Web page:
Our Live! at the Tenement program allows visitors to meet former residents of 97 Orchard Street; On Monday the 20th, we will host Bridget Moore, Harris Levine, and Rosaria Baldizzi, a roster than spans nearly 75 years. How can we do all this time travel? With costumed interpreters, of course!
Imagine waking up in 2014; using an alarm clock, cooking eggs on a gas or electric stove, taking the subway or a car to work, listening to music on a CD or other digital device, making calls on your cell phone, and of course, using indoor plumbing. Now imagine that when you get to work, you have to travel back in time to when none of these things existed. Not only do you have to make this leap of time and faith, but you have to answer questions from people who haven’t left modern times! This is the life of a Tenement Museum costumed interpreter.
While lots of people know of costumed interpretation, few people know about the interpreters themselves. Thankfully, Jess Varma, the Education Assistant for Costumed Interpretation at the Museum and accomplished interpreter, is here to answer some questions for us. But this time, she’ll be answering as a contemporary lady!
How many characters do interpreters play? Do you ever get confused?
I interpret seven different residents of 97 Orchard: Victoria Confino (1916), Dora Goldstein and Beckie Goldfein for Tenement Inspectors (1906), Bridget Moore (1868), and Rosaria Baldizzi (1935). I’ve also interpreted Fanny Rogarshevsky a couple of times.
Once I was Victoria, Dora, Bridget and Rosaria, all in one day! It felt a bit like having multiple personalities. There were a lot of jokes made about the space/time continuum and the responsibilities of time travel on that particular day.
What will sometimes happen is that little verbal tics from a different character will creep in. For example, my Victoria often says “Si?” at the end of a sentence. Because she’s the person I interpret the most, I constantly have to remind myself NOT to do that for, say, Bridget Moore from Ireland in 1868.
How long did it take to get the accent down? What did you use to model the accent?
It usually takes me a few weeks to feel comfortable with a new accent, so I start practicing well before I actually will ever be heard by the public. We have a number of different resources at our disposal: we use recordings of native speakers, actor’s accent guides, and we do training meetings as well; personally, I really like learning kinesthetically, playing with how the accent feels in the mouth.
With Victoria, we are lucky enough to have some recordings of her voice, although they are from when she was much older. When I was first learning to interpret her, I practiced her voice so much at home that my husband permanently banned her from our relationship.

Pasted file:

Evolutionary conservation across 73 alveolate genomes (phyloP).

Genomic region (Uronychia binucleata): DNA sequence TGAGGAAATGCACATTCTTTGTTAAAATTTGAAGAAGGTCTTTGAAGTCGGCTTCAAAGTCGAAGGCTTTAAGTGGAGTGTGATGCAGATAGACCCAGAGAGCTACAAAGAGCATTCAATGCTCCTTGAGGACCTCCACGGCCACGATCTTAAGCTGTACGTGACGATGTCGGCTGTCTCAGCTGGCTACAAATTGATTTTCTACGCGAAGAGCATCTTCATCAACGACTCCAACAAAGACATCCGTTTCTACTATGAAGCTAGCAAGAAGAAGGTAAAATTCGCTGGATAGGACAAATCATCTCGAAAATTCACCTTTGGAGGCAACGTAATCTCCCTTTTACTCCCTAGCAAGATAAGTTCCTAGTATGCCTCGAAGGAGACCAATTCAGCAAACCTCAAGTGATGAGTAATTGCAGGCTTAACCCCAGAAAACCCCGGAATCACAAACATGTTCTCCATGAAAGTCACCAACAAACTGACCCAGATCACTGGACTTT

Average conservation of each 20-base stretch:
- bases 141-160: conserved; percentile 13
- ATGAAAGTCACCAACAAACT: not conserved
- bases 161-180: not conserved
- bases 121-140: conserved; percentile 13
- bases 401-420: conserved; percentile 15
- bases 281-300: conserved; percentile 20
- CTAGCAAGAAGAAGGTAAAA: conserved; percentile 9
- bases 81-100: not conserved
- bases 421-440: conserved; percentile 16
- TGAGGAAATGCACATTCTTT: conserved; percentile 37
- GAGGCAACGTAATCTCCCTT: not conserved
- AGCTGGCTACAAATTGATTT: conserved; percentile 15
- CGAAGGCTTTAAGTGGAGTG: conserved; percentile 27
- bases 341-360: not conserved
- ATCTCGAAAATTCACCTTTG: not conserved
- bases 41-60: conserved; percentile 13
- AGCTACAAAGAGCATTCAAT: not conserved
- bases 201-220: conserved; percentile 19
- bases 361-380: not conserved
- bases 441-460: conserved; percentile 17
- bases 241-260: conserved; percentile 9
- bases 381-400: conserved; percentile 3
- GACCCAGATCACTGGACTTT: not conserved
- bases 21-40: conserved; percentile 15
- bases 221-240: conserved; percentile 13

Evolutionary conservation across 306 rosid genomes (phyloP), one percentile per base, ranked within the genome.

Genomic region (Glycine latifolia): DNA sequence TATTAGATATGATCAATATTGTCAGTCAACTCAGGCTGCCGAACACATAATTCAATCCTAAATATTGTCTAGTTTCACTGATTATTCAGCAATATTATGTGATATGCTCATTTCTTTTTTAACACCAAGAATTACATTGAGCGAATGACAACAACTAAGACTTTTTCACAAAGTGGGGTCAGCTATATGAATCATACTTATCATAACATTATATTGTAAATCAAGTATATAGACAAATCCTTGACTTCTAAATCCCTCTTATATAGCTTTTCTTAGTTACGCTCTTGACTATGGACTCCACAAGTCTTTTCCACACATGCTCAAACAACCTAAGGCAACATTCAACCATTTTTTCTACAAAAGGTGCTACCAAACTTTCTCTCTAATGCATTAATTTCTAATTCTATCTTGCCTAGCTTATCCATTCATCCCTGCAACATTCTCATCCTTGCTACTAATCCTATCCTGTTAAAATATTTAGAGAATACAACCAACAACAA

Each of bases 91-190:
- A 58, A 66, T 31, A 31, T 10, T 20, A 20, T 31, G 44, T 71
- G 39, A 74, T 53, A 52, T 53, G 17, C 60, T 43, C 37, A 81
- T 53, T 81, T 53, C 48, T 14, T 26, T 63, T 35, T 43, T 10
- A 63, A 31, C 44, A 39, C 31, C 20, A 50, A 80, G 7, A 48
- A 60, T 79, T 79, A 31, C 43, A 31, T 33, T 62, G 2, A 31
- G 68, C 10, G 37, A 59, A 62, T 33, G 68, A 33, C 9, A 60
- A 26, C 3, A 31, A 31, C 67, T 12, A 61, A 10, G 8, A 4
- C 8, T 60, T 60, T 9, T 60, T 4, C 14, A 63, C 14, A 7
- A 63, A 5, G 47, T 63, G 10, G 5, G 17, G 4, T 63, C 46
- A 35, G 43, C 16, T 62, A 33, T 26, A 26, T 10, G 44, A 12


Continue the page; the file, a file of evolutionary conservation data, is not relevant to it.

The wigs are a very important part of Tenement interpreters. How do you care for your wig?
Wigs are ornery, annoying creatures. They need to be washed periodically with special shampoo, conditioned, brushed with special combs, and styled. Basically, you care for it like an exotic pet.
How long does it take to get into period clothes? Are they comfortable?
The general rule of thumb is that the further back you go, the more clothing there is to put on. Victoria’s 1916 clothing is totally comfortable, while Bridget’s 1868 clothing is … heavy. The comfort level actually depends a lot on the temperature; summer can be bad.
But then you remind yourself that these women wore all that clothing on a regular basis (with corsets) while hauling water up the stairs, cooking over a coal burning stove, wiping kid’s noses with their aprons, chatting with their neighbors, shopping at the markets, dealing with heartbreak and joy and everyday life…I actually love getting into costume, because it puts me so immediately into the time period.
Do you do anything particular with your body to get into the role? What about your face?
The clothing informs the body language a lot. I also play around with how the person’s age and the work they do would affect how they move. For instance, we know Victoria loved to dance, so I imagine she was light on her feet. Dora Goldfein, on the other hand, had nine children, so I imagine she was tired a lot; I like to play her heavier, more weighed down.
The main thing with the face is no makeup! So I actually put my face on after my shift.
How much freedom do you have with the character? For example, Vicki is always so whip-smart and sarcastic, and I love that about her. Is that your character or is that was Victoria Confino was actually like?
Victoria was described by the people who knew her as bright, witty, and sharp-tongued if you made her angry. So yes, she was like that! Those little nuggets of information are like gold to the costumed interpreter…you take it and run with it. With other residents, we know nothing about their personalities, and so we had to turn to other sources to put together our interpretation. For Bridget we turned to letters that Irish immigrants wrote during the time period, to get clues about how she might have spoken and felt about her circumstances. After I’ve learned all I can, I just put myself into her shoes.
Have you ever broken character? Almost? What made you?
Costumed Interpreters at the Tenement Museum never, ever break character. Ever. But sometimes I’ve come close when little kids say funny things. Or when my husband (who works here as an educator) laughs at me. Which he does, often.
What’s the craziest thing that’s ever happened to you as an interpreter?
I once managed to lock myself out of the building (in Victoria’s costume). It was snowing like crazy and I had to essentially break into my own apartment by jimmying the window open and climbing in.
Come see our wonderful interpreters on Monday January 20th (Martin Luther King Jr. Day), at 10 am for Live! at the Tenement. Tickets available here.
– Posted by Lib Tietjen